I'm not sure what to say and perhaps you all know this but I just discovered that chi-chi Williams Sonoma is selling chicken coops and "keeping chickens" supplies and books. Is it over-saturation or are Americans still becoming interested in raising chickens?
The one above is called a Cedar Chicken Coop with Planter and Chicken Run and would look lovely in a suburban setting. It costs $1499. and $150 for shipping.
If you are thinking about getting some chickens, you don't need to go to this kind of expense. Last year I replaced our old falling down worn out chicken coop which came with the house. My chickens lived happily in it for 13 years. They didn't care what it looked like. My friend Kevin built my new "Chicken Palace" out of all the different lumber and plywood I had saved here at our farm from various building projects. My goal was to not spend more than the labor. I think the only supplies I paid for was the new metal roofing and the big beams that were sunk into the ground. I use the "litter on litter" method which means the coop sits on the ground with a dirt floor. I add shavings and leaves once in a while and then I clean it out and use it on my garden. The very nicest thing about the new Chicken Palace is I can stand up in it without being covered with spider webs while collecting eggs.
I sized the coop to enclose this great old egg nesting box I had bought used for $25 over 20 years ago and used in my old chicken coop at our old house. Said nesting unit had been sitting around behind the smallish chicken coop in the weeds for 13 years just waiting to be put into use again. You can buy them new here. But really, a nesting box is not necessary. Wooden crates work fine.
Our friend Terri lives in an old farmhouse in town. She and her partner are always doing home improvement projects. Terri helps us out on the farm during lambing season sometimes. One day she said to me as we were feeding hay "Gee, now I see why I am always finding odd bits around our yard when I'm gardening". Stuff gets put down on a farm and not put away. And then sometimes it rains and it gets covered with mud and muck never to be found again. It drives me nuts looking for things that go "to the farm" and never return. Sometimes The Farmer knows just where he left it and the item (usually a hammer or pliers or some kind of tool) can be rescued. I assume that some of the things that never return are sinking deep into muck and mud.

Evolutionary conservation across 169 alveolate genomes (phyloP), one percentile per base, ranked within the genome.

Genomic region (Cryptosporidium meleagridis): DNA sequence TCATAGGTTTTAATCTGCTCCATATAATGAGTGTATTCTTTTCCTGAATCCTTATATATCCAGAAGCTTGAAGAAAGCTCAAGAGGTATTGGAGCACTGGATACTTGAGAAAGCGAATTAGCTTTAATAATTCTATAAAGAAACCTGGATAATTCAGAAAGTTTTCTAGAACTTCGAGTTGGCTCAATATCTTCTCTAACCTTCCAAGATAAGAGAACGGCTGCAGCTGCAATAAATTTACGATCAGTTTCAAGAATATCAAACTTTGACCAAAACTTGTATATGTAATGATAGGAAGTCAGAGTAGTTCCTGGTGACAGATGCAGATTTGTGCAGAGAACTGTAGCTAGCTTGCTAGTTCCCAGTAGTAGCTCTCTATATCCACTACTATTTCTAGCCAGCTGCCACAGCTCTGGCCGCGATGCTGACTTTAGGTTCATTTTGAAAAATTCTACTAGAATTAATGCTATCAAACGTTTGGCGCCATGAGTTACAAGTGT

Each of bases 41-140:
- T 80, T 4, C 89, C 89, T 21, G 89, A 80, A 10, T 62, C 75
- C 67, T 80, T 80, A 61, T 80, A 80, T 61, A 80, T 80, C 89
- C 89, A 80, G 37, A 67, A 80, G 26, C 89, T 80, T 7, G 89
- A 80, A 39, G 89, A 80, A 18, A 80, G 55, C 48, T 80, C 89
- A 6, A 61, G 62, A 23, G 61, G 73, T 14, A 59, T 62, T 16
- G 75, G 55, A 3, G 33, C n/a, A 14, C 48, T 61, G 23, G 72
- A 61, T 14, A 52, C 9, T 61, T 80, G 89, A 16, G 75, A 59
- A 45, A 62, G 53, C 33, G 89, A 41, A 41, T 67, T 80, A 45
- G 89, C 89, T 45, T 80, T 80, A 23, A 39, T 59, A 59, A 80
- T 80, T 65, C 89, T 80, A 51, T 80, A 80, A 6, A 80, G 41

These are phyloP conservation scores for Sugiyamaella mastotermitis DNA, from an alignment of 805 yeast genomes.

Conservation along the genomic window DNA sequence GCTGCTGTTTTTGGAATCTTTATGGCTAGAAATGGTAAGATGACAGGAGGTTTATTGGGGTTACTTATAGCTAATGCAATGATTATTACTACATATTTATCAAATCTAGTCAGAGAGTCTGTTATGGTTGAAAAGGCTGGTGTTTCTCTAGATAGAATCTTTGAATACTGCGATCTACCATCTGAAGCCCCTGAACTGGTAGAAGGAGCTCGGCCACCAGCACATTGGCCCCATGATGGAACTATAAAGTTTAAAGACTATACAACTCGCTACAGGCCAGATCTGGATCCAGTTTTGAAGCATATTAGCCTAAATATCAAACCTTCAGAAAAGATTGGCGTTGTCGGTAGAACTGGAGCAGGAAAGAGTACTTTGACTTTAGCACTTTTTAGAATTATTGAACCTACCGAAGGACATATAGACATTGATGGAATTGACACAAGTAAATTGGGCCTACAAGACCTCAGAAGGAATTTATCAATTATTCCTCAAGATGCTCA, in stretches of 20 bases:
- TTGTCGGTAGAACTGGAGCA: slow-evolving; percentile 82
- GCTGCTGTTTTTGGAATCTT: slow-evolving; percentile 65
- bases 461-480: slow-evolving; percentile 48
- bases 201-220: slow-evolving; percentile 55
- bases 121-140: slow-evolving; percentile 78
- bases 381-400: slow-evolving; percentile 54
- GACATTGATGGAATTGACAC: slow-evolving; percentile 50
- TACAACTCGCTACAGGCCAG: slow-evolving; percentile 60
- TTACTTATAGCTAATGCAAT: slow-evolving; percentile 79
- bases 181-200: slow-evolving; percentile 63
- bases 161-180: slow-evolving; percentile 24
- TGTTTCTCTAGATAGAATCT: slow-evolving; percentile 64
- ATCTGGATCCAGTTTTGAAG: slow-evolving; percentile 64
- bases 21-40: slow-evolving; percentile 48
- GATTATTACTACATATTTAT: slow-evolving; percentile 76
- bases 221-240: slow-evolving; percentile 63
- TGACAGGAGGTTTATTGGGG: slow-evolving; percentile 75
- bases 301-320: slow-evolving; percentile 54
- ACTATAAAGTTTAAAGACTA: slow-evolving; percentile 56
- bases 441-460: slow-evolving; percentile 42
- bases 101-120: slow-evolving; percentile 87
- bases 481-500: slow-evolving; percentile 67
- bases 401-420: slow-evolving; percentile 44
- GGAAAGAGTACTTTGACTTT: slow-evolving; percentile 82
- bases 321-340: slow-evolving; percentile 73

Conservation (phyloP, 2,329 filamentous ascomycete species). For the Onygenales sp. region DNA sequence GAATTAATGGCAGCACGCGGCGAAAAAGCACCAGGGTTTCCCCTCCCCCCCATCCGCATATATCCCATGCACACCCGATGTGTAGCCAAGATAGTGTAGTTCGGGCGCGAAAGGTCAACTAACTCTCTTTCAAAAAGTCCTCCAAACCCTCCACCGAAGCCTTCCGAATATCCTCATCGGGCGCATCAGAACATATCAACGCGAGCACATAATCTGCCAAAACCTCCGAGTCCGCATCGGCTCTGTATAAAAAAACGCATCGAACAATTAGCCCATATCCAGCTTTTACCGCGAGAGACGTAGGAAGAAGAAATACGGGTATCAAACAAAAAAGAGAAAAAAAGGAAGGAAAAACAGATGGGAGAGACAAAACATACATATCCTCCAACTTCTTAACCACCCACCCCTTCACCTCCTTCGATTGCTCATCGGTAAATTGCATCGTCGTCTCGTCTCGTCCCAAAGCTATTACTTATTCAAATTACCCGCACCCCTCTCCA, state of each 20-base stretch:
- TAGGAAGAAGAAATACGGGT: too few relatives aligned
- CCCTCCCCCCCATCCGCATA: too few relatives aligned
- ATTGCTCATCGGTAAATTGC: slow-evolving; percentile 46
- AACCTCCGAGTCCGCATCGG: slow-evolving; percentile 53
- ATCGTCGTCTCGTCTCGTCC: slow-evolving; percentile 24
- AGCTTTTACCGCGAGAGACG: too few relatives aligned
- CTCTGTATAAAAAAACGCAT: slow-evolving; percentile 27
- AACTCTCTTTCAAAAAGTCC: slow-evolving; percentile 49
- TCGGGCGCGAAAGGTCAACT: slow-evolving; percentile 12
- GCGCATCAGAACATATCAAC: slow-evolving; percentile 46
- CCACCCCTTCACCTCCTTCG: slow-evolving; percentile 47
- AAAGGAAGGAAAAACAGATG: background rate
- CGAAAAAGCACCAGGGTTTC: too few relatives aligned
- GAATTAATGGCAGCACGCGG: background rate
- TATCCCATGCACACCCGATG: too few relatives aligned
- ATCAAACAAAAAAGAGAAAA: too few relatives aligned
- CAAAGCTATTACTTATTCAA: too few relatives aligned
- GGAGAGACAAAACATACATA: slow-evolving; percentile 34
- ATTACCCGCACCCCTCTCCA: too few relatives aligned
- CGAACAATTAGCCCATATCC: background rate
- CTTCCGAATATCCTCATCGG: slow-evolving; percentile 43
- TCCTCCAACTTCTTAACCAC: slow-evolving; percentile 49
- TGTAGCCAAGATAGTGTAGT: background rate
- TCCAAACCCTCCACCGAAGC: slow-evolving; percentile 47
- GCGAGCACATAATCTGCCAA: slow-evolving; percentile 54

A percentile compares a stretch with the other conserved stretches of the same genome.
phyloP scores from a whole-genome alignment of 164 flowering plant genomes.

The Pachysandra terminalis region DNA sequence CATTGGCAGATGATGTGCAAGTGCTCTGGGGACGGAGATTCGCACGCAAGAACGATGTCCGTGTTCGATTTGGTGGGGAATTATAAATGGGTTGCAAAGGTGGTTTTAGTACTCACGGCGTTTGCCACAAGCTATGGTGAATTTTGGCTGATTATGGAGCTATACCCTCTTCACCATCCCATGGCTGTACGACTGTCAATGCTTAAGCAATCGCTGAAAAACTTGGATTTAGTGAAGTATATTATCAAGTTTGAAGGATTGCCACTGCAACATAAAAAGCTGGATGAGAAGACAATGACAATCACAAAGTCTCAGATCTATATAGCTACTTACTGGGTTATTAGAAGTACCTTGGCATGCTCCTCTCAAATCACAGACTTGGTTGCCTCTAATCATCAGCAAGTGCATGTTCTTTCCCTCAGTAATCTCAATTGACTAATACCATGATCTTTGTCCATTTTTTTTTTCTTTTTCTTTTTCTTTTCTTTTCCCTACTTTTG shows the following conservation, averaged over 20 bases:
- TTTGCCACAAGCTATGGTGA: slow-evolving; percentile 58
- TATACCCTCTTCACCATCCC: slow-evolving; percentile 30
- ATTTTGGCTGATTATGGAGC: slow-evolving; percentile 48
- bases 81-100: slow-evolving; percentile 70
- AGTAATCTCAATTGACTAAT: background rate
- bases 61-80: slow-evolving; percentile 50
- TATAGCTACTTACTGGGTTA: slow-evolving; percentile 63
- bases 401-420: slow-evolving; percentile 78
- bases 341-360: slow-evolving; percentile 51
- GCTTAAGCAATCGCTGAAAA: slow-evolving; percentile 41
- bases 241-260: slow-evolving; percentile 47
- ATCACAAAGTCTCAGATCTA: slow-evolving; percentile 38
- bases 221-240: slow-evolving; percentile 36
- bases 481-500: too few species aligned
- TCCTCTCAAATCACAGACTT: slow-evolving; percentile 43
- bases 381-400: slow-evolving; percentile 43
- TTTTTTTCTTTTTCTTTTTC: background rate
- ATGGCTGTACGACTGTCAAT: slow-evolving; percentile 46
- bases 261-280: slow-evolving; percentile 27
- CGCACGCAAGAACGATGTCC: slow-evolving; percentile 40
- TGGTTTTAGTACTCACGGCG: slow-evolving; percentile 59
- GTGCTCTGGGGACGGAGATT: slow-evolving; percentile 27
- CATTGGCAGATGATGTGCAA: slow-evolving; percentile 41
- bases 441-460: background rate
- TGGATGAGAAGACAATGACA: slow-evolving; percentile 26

Right now, we have several pieces of metal roofing sitting in the middle of the field. Aesthetically, it drives me nutty looking at it and shooting my photos around it. This metal came with the place - it had been on an old lean-to for the last people's horses but the lean-to wasn't even here when we arrived. Every time I mention getting rid of said metal roofing, I get the old "I might use it down at the farm for a shed sometime - it's still good." line. I shut up and try to look the other way. It is easier.
When we moved in here, there was a pellet stove in the library room. It broke and we took it out and gave it to a friend who was able to fix it and get a couple years out of it. The stainless liner came out and it sat in the yard for at least 10 years, never moving and me always tripping over it. I put a fence up so I didn't have to look at all the other crap that sits back there with the flu liner - all kinds of metal and plastic buckets, old wood stoves in pieces, trash barrels, scraps of wood for kindling.
A couple years ago, we had a chimney fire and the fire department told us we had better get the chimney lined or not use it anymore. Our chimney is 200 years old and has 3 flues and 3 fireplaces feeding into it. You can only imagine the engineering that went into this thing as they built it up with bricks in the 1700's when there wasn't much for building code. One of the fireplaces has a huge opening and it is the old cooking center for the house. There is even a bread oven that I use for our own "woodfired" pizza (behind the sign in the photo below).
When we put the woodstove in, I remembered the old piece of pipe sitting out in the yard behind the fence. We were able to use the old stainless movable twisty pipe to line the chimney with again. Our friend Scott said it saved us at least $1000 by dropping it down the chimney. Good thing I saved it and didn't take it to the recycling center to get some little bit of money for it.
You never know when you will need something again. What do you save? What do you have sitting around? Or do you toss or recycle things right away?